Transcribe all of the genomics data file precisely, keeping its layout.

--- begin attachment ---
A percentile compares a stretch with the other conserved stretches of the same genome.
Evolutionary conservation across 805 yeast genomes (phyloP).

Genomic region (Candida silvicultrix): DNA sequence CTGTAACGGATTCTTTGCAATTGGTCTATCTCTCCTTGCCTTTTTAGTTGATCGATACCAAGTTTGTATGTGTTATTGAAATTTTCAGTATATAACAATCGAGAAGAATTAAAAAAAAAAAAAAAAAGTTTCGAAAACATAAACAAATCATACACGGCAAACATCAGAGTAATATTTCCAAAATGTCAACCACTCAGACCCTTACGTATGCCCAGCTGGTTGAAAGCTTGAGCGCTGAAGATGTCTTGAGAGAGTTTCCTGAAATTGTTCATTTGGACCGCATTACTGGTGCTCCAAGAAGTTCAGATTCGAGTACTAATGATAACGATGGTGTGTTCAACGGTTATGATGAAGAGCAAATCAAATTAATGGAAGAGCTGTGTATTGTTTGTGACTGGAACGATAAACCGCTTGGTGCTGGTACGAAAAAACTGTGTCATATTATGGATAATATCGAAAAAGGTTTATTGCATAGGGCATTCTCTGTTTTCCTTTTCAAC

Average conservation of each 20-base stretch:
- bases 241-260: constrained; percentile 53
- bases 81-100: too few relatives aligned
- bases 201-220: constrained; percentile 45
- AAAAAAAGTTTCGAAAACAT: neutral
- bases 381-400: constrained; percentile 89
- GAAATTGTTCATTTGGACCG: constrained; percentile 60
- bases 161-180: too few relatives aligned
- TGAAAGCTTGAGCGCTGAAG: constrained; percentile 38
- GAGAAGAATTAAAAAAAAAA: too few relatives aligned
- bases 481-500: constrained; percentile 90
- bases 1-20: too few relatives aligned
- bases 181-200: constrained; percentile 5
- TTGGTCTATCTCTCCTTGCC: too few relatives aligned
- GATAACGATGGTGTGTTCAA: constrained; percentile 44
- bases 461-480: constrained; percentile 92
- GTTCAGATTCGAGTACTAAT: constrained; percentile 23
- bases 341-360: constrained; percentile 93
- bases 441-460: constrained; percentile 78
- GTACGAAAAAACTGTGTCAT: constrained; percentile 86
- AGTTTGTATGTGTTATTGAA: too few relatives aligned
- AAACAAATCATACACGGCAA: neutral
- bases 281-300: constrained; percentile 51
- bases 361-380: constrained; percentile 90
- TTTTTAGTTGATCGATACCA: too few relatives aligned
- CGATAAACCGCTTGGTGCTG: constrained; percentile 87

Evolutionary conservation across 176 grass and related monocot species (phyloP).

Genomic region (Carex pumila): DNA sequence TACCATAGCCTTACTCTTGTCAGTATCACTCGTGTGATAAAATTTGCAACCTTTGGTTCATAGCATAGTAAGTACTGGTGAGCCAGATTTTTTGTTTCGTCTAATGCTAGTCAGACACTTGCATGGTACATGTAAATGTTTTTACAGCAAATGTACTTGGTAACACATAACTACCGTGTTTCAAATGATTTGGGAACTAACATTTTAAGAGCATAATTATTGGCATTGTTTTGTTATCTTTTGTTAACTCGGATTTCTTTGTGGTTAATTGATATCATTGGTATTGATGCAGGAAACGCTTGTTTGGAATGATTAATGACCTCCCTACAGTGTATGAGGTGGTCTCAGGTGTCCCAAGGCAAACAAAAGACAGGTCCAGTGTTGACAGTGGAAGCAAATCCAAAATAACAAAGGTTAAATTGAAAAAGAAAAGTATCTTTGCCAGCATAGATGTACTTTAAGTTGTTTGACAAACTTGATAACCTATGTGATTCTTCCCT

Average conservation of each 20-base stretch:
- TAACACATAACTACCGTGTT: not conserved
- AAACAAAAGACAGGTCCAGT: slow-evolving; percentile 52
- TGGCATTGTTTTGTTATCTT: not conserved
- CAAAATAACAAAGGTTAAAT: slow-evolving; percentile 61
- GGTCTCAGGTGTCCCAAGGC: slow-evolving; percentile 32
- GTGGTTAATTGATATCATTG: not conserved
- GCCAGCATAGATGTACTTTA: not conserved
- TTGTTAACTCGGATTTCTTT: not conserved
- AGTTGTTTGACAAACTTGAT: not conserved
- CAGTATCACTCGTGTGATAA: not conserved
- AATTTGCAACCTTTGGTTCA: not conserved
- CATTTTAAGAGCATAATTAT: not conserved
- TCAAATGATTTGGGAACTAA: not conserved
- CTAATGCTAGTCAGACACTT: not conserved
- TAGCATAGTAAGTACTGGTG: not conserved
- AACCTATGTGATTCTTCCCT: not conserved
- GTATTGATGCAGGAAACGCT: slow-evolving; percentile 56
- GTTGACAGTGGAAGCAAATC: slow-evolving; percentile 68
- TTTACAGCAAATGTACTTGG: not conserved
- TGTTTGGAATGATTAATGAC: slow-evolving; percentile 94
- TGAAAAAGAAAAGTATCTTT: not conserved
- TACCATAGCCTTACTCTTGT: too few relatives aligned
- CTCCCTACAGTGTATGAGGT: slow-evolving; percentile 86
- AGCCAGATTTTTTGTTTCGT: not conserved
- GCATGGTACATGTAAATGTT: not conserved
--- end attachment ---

A percentile compares a stretch with the other conserved stretches of the same genome.
Evolutionary conservation across 805 yeast genomes (phyloP).

Genomic region (Candida silvicultrix): DNA sequence CTGTAACGGATTCTTTGCAATTGGTCTATCTCTCCTTGCCTTTTTAGTTGATCGATACCAAGTTTGTATGTGTTATTGAAATTTTCAGTATATAACAATCGAGAAGAATTAAAAAAAAAAAAAAAAAGTTTCGAAAACATAAACAAATCATACACGGCAAACATCAGAGTAATATTTCCAAAATGTCAACCACTCAGACCCTTACGTATGCCCAGCTGGTTGAAAGCTTGAGCGCTGAAGATGTCTTGAGAGAGTTTCCTGAAATTGTTCATTTGGACCGCATTACTGGTGCTCCAAGAAGTTCAGATTCGAGTACTAATGATAACGATGGTGTGTTCAACGGTTATGATGAAGAGCAAATCAAATTAATGGAAGAGCTGTGTATTGTTTGTGACTGGAACGATAAACCGCTTGGTGCTGGTACGAAAAAACTGTGTCATATTATGGATAATATCGAAAAAGGTTTATTGCATAGGGCATTCTCTGTTTTCCTTTTCAAC

Average conservation of each 20-base stretch:
- bases 241-260: constrained; percentile 53
- bases 81-100: too few relatives aligned
- bases 201-220: constrained; percentile 45
- AAAAAAAGTTTCGAAAACAT: neutral
- bases 381-400: constrained; percentile 89
- GAAATTGTTCATTTGGACCG: constrained; percentile 60
- bases 161-180: too few relatives aligned
- TGAAAGCTTGAGCGCTGAAG: constrained; percentile 38
- GAGAAGAATTAAAAAAAAAA: too few relatives aligned
- bases 481-500: constrained; percentile 90
- bases 1-20: too few relatives aligned
- bases 181-200: constrained; percentile 5
- TTGGTCTATCTCTCCTTGCC: too few relatives aligned
- GATAACGATGGTGTGTTCAA: constrained; percentile 44
- bases 461-480: constrained; percentile 92
- GTTCAGATTCGAGTACTAAT: constrained; percentile 23
- bases 341-360: constrained; percentile 93
- bases 441-460: constrained; percentile 78
- GTACGAAAAAACTGTGTCAT: constrained; percentile 86
- AGTTTGTATGTGTTATTGAA: too few relatives aligned
- AAACAAATCATACACGGCAA: neutral
- bases 281-300: constrained; percentile 51
- bases 361-380: constrained; percentile 90
- TTTTTAGTTGATCGATACCA: too few relatives aligned
- CGATAAACCGCTTGGTGCTG: constrained; percentile 87

Evolutionary conservation across 176 grass and related monocot species (phyloP).

Genomic region (Carex pumila): DNA sequence TACCATAGCCTTACTCTTGTCAGTATCACTCGTGTGATAAAATTTGCAACCTTTGGTTCATAGCATAGTAAGTACTGGTGAGCCAGATTTTTTGTTTCGTCTAATGCTAGTCAGACACTTGCATGGTACATGTAAATGTTTTTACAGCAAATGTACTTGGTAACACATAACTACCGTGTTTCAAATGATTTGGGAACTAACATTTTAAGAGCATAATTATTGGCATTGTTTTGTTATCTTTTGTTAACTCGGATTTCTTTGTGGTTAATTGATATCATTGGTATTGATGCAGGAAACGCTTGTTTGGAATGATTAATGACCTCCCTACAGTGTATGAGGTGGTCTCAGGTGTCCCAAGGCAAACAAAAGACAGGTCCAGTGTTGACAGTGGAAGCAAATCCAAAATAACAAAGGTTAAATTGAAAAAGAAAAGTATCTTTGCCAGCATAGATGTACTTTAAGTTGTTTGACAAACTTGATAACCTATGTGATTCTTCCCT

Average conservation of each 20-base stretch:
- TAACACATAACTACCGTGTT: not conserved
- AAACAAAAGACAGGTCCAGT: slow-evolving; percentile 52
- TGGCATTGTTTTGTTATCTT: not conserved
- CAAAATAACAAAGGTTAAAT: slow-evolving; percentile 61
- GGTCTCAGGTGTCCCAAGGC: slow-evolving; percentile 32
- GTGGTTAATTGATATCATTG: not conserved
- GCCAGCATAGATGTACTTTA: not conserved
- TTGTTAACTCGGATTTCTTT: not conserved
- AGTTGTTTGACAAACTTGAT: not conserved
- CAGTATCACTCGTGTGATAA: not conserved
- AATTTGCAACCTTTGGTTCA: not conserved
- CATTTTAAGAGCATAATTAT: not conserved
- TCAAATGATTTGGGAACTAA: not conserved
- CTAATGCTAGTCAGACACTT: not conserved
- TAGCATAGTAAGTACTGGTG: not conserved
- AACCTATGTGATTCTTCCCT: not conserved
- GTATTGATGCAGGAAACGCT: slow-evolving; percentile 56
- GTTGACAGTGGAAGCAAATC: slow-evolving; percentile 68
- TTTACAGCAAATGTACTTGG: not conserved
- TGTTTGGAATGATTAATGAC: slow-evolving; percentile 94
- TGAAAAAGAAAAGTATCTTT: not conserved
- TACCATAGCCTTACTCTTGT: too few relatives aligned
- CTCCCTACAGTGTATGAGGT: slow-evolving; percentile 86
- AGCCAGATTTTTTGTTTCGT: not conserved
- GCATGGTACATGTAAATGTT: not conserved